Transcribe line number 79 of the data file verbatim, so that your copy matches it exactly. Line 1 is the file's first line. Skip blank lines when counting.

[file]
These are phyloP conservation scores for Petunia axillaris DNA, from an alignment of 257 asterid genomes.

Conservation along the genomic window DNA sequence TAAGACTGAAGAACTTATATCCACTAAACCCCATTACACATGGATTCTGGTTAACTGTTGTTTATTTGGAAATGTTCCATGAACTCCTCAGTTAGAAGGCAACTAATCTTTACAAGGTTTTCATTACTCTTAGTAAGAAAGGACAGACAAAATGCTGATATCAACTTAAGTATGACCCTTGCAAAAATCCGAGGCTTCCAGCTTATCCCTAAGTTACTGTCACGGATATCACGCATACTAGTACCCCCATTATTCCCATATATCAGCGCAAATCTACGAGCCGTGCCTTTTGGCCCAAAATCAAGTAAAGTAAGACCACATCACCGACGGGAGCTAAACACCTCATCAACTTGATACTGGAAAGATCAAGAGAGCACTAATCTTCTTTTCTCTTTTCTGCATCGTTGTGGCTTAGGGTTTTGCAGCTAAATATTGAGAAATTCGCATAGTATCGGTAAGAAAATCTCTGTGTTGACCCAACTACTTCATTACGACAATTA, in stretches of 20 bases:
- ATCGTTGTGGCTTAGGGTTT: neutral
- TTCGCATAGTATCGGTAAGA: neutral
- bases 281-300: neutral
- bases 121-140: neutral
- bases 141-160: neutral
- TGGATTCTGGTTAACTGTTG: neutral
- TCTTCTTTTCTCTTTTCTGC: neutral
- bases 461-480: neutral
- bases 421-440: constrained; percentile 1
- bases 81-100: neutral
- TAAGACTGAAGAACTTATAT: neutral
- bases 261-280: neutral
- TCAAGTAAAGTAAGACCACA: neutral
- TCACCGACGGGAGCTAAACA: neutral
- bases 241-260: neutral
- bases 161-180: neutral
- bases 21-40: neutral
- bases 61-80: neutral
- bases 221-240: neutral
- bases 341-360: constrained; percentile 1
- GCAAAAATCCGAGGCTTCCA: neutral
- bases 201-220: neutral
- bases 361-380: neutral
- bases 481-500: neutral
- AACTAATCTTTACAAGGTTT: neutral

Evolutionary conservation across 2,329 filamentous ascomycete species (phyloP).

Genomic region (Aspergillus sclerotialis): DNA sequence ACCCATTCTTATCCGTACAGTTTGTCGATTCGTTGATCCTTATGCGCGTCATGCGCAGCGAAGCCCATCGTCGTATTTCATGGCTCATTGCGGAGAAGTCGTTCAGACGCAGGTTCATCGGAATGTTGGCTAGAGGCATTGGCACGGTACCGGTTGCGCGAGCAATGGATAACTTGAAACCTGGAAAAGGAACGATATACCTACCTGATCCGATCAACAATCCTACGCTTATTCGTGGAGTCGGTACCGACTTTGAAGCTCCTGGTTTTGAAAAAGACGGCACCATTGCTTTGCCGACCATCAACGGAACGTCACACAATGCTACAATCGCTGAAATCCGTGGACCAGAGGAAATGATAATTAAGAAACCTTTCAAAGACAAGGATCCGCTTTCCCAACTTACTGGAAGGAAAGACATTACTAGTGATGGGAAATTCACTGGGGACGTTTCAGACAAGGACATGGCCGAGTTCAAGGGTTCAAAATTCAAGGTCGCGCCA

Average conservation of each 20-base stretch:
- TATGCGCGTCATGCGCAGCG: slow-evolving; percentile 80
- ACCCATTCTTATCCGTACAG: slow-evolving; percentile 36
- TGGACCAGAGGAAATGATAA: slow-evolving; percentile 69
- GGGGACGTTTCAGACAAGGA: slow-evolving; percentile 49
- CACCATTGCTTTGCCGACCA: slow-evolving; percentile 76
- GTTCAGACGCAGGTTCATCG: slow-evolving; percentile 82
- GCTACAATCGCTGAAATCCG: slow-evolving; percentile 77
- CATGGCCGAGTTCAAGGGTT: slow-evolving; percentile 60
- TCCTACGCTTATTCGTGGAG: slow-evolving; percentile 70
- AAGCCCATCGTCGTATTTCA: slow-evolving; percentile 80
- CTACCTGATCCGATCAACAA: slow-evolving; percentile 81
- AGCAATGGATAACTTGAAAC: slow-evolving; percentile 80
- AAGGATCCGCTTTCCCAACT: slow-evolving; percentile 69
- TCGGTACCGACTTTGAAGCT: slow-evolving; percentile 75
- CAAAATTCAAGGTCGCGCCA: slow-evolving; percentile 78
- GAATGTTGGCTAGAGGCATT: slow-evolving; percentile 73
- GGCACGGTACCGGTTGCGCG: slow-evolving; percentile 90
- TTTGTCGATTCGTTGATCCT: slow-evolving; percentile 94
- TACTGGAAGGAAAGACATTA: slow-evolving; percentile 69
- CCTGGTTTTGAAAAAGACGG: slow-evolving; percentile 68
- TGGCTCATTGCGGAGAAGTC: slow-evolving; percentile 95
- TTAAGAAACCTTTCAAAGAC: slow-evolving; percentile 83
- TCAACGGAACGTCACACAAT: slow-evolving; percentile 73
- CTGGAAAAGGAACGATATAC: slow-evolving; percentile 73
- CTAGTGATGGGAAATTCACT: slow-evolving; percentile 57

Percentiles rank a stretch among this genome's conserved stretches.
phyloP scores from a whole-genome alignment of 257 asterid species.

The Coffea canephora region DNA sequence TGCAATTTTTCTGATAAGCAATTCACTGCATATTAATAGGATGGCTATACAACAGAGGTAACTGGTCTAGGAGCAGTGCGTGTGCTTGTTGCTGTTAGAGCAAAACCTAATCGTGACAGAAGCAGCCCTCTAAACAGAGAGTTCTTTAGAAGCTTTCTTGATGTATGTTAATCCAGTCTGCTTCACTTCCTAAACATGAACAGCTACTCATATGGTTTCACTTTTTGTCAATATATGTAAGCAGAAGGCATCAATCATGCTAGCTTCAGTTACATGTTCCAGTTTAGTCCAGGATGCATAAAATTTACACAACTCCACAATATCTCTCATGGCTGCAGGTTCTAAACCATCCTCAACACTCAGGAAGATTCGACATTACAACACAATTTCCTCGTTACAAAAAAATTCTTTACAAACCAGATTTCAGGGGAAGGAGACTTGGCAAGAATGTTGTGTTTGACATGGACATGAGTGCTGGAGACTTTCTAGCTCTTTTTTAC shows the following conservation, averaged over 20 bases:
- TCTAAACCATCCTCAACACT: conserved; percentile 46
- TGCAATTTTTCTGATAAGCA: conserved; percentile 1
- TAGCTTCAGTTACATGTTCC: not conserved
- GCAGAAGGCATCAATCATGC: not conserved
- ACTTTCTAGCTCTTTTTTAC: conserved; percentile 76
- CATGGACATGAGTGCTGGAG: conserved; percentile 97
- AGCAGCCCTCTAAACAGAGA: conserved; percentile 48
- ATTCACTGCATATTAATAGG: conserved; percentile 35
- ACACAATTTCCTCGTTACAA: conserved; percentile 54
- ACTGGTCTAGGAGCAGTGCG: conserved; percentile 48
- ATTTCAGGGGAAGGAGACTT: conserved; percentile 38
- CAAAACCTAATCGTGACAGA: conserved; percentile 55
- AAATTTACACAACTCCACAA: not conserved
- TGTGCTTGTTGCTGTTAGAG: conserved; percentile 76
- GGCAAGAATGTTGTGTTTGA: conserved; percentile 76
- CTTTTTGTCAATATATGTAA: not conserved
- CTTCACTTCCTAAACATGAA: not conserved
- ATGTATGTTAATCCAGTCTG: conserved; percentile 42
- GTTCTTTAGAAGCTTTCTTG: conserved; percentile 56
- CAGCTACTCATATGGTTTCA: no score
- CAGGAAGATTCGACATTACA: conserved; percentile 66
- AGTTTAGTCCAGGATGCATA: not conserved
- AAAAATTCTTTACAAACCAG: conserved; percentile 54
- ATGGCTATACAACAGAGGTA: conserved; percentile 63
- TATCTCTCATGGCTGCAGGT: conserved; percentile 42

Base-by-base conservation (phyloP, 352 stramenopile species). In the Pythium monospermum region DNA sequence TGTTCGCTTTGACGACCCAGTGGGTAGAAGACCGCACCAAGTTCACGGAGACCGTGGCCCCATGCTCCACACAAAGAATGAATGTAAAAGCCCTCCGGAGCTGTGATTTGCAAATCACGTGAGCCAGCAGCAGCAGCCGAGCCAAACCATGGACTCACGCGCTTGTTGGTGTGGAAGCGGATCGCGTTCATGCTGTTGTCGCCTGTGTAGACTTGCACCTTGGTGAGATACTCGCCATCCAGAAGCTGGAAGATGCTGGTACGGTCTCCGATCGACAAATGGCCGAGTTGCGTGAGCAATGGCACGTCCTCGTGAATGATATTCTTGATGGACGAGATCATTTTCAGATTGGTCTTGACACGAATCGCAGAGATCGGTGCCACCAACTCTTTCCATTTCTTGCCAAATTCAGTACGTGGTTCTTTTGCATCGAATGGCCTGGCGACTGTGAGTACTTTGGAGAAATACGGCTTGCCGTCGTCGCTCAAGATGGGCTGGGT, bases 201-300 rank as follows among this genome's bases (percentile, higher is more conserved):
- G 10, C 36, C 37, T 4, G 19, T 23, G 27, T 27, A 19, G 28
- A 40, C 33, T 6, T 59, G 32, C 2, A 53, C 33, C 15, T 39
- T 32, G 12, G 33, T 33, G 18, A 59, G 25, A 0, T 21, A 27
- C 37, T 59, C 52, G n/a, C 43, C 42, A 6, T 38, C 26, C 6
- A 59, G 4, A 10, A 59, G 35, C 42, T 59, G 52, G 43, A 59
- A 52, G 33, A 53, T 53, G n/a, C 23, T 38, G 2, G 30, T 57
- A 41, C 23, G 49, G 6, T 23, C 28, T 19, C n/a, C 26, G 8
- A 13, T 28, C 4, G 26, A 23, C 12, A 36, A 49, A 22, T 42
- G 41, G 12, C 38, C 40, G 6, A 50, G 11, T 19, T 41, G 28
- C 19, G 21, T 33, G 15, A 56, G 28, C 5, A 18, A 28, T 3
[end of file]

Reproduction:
- CAGGAAGATTCGACATTACA: conserved; percentile 66